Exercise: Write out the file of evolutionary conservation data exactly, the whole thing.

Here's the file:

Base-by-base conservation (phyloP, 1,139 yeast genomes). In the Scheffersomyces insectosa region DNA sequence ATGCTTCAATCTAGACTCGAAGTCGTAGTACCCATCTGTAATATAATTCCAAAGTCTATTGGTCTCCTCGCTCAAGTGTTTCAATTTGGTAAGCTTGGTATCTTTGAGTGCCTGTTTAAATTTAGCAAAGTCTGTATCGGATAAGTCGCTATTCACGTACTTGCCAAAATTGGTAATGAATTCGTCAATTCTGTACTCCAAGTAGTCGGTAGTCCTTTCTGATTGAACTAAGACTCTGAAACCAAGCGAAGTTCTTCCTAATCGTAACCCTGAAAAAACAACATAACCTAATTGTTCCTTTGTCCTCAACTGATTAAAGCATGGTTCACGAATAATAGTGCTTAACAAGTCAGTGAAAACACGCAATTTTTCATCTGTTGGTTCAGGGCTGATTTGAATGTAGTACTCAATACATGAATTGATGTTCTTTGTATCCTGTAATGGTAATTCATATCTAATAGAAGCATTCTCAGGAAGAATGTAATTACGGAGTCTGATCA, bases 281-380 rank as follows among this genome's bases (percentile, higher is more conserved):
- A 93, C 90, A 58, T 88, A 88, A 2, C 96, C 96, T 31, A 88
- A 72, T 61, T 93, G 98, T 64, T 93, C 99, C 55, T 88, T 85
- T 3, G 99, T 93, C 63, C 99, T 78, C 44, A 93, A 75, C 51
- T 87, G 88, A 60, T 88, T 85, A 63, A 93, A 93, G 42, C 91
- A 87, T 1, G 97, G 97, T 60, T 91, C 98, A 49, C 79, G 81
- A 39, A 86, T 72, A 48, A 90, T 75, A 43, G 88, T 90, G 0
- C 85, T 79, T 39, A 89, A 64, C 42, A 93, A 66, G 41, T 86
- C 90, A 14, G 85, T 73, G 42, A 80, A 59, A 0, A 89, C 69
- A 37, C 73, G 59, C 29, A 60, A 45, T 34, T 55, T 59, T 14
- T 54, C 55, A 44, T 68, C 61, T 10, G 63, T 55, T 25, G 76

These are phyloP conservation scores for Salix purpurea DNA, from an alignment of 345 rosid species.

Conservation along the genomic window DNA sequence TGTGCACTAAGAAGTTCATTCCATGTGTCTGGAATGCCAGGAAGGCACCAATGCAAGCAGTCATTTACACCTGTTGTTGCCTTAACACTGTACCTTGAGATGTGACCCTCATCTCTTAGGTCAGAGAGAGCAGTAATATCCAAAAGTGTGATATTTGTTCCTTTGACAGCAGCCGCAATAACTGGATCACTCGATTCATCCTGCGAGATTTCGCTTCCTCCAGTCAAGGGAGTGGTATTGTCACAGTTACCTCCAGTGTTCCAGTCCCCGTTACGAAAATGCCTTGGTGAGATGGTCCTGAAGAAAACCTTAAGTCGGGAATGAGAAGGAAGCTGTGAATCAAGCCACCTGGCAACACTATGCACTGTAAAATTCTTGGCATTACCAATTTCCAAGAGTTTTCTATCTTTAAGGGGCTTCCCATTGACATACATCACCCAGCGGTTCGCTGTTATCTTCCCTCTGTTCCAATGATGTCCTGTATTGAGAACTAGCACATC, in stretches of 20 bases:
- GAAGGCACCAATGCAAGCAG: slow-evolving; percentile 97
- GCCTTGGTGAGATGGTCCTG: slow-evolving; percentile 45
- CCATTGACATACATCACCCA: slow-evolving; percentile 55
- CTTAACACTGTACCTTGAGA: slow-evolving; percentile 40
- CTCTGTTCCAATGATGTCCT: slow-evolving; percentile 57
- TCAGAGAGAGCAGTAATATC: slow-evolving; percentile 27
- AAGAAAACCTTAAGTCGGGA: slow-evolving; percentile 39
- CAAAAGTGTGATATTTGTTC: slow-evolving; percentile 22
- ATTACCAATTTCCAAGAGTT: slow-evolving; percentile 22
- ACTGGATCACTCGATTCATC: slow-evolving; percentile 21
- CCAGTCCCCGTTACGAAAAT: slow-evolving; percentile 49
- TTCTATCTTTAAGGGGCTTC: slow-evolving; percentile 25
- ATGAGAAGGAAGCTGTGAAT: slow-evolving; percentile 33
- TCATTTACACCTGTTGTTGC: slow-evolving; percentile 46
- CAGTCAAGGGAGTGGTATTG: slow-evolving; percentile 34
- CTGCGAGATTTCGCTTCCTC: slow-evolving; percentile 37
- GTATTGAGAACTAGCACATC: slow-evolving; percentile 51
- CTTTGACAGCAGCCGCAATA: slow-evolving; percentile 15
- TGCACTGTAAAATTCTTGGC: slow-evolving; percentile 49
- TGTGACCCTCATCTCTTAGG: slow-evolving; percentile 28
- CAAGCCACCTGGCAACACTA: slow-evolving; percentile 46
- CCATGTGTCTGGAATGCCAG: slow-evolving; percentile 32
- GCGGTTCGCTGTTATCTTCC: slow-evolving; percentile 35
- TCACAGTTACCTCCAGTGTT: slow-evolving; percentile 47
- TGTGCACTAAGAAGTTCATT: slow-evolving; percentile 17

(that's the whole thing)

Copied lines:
Base-by-base conservation (phyloP, 1,139 yeast genomes). In the Scheffersomyces insectosa region DNA sequence ATGCTTCAATCTAGACTCGAAGTCGTAGTACCCATCTGTAATATAATTCCAAAGTCTATTGGTCTCCTCGCTCAAGTGTTTCAATTTGGTAAGCTTGGTATCTTTGAGTGCCTGTTTAAATTTAGCAAAGTCTGTATCGGATAAGTCGCTATTCACGTACTTGCCAAAATTGGTAATGAATTCGTCAATTCTGTACTCCAAGTAGTCGGTAGTCCTTTCTGATTGAACTAAGACTCTGAAACCAAGCGAAGTTCTTCCTAATCGTAACCCTGAAAAAACAACATAACCTAATTGTTCCTTTGTCCTCAACTGATTAAAGCATGGTTCACGAATAATAGTGCTTAACAAGTCAGTGAAAACACGCAATTTTTCATCTGTTGGTTCAGGGCTGATTTGAATGTAGTACTCAATACATGAATTGATGTTCTTTGTATCCTGTAATGGTAATTCATATCTAATAGAAGCATTCTCAGGAAGAATGTAATTACGGAGTCTGATCA, bases 281-380 rank as follows among this genome's bases (percentile, higher is more conserved):
- A 93, C 90, A 58, T 88, A 88, A 2, C 96, C 96, T 31, A 88
- A 72, T 61, T 93, G 98, T 64, T 93, C 99, C 55, T 88, T 85
- T 3, G 99, T 93, C 63, C 99, T 78, C 44, A 93, A 75, C 51
- T 87, G 88, A 60, T 88, T 85, A 63, A 93, A 93, G 42, C 91
- A 87, T 1, G 97, G 97, T 60, T 91, C 98, A 49, C 79, G 81
- A 39, A 86, T 72, A 48, A 90, T 75, A 43, G 88, T 90, G 0
- C 85, T 79, T 39, A 89, A 64, C 42, A 93, A 66, G 41, T 86
- C 90, A 14, G 85, T 73, G 42, A 80, A 59, A 0, A 89, C 69
- A 37, C 73, G 59, C 29, A 60, A 45, T 34, T 55, T 59, T 14
- T 54, C 55, A 44, T 68, C 61, T 10, G 63, T 55, T 25, G 76

These are phyloP conservation scores for Salix purpurea DNA, from an alignment of 345 rosid species.

Conservation along the genomic window DNA sequence TGTGCACTAAGAAGTTCATTCCATGTGTCTGGAATGCCAGGAAGGCACCAATGCAAGCAGTCATTTACACCTGTTGTTGCCTTAACACTGTACCTTGAGATGTGACCCTCATCTCTTAGGTCAGAGAGAGCAGTAATATCCAAAAGTGTGATATTTGTTCCTTTGACAGCAGCCGCAATAACTGGATCACTCGATTCATCCTGCGAGATTTCGCTTCCTCCAGTCAAGGGAGTGGTATTGTCACAGTTACCTCCAGTGTTCCAGTCCCCGTTACGAAAATGCCTTGGTGAGATGGTCCTGAAGAAAACCTTAAGTCGGGAATGAGAAGGAAGCTGTGAATCAAGCCACCTGGCAACACTATGCACTGTAAAATTCTTGGCATTACCAATTTCCAAGAGTTTTCTATCTTTAAGGGGCTTCCCATTGACATACATCACCCAGCGGTTCGCTGTTATCTTCCCTCTGTTCCAATGATGTCCTGTATTGAGAACTAGCACATC, in stretches of 20 bases:
- GAAGGCACCAATGCAAGCAG: slow-evolving; percentile 97
- GCCTTGGTGAGATGGTCCTG: slow-evolving; percentile 45
- CCATTGACATACATCACCCA: slow-evolving; percentile 55
- CTTAACACTGTACCTTGAGA: slow-evolving; percentile 40
- CTCTGTTCCAATGATGTCCT: slow-evolving; percentile 57
- TCAGAGAGAGCAGTAATATC: slow-evolving; percentile 27
- AAGAAAACCTTAAGTCGGGA: slow-evolving; percentile 39
- CAAAAGTGTGATATTTGTTC: slow-evolving; percentile 22
- ATTACCAATTTCCAAGAGTT: slow-evolving; percentile 22
- ACTGGATCACTCGATTCATC: slow-evolving; percentile 21
- CCAGTCCCCGTTACGAAAAT: slow-evolving; percentile 49
- TTCTATCTTTAAGGGGCTTC: slow-evolving; percentile 25
- ATGAGAAGGAAGCTGTGAAT: slow-evolving; percentile 33
- TCATTTACACCTGTTGTTGC: slow-evolving; percentile 46
- CAGTCAAGGGAGTGGTATTG: slow-evolving; percentile 34
- CTGCGAGATTTCGCTTCCTC: slow-evolving; percentile 37
- GTATTGAGAACTAGCACATC: slow-evolving; percentile 51
- CTTTGACAGCAGCCGCAATA: slow-evolving; percentile 15
- TGCACTGTAAAATTCTTGGC: slow-evolving; percentile 49
- TGTGACCCTCATCTCTTAGG: slow-evolving; percentile 28
- CAAGCCACCTGGCAACACTA: slow-evolving; percentile 46
- CCATGTGTCTGGAATGCCAG: slow-evolving; percentile 32
- GCGGTTCGCTGTTATCTTCC: slow-evolving; percentile 35
- TCACAGTTACCTCCAGTGTT: slow-evolving; percentile 47
- TGTGCACTAAGAAGTTCATT: slow-evolving; percentile 17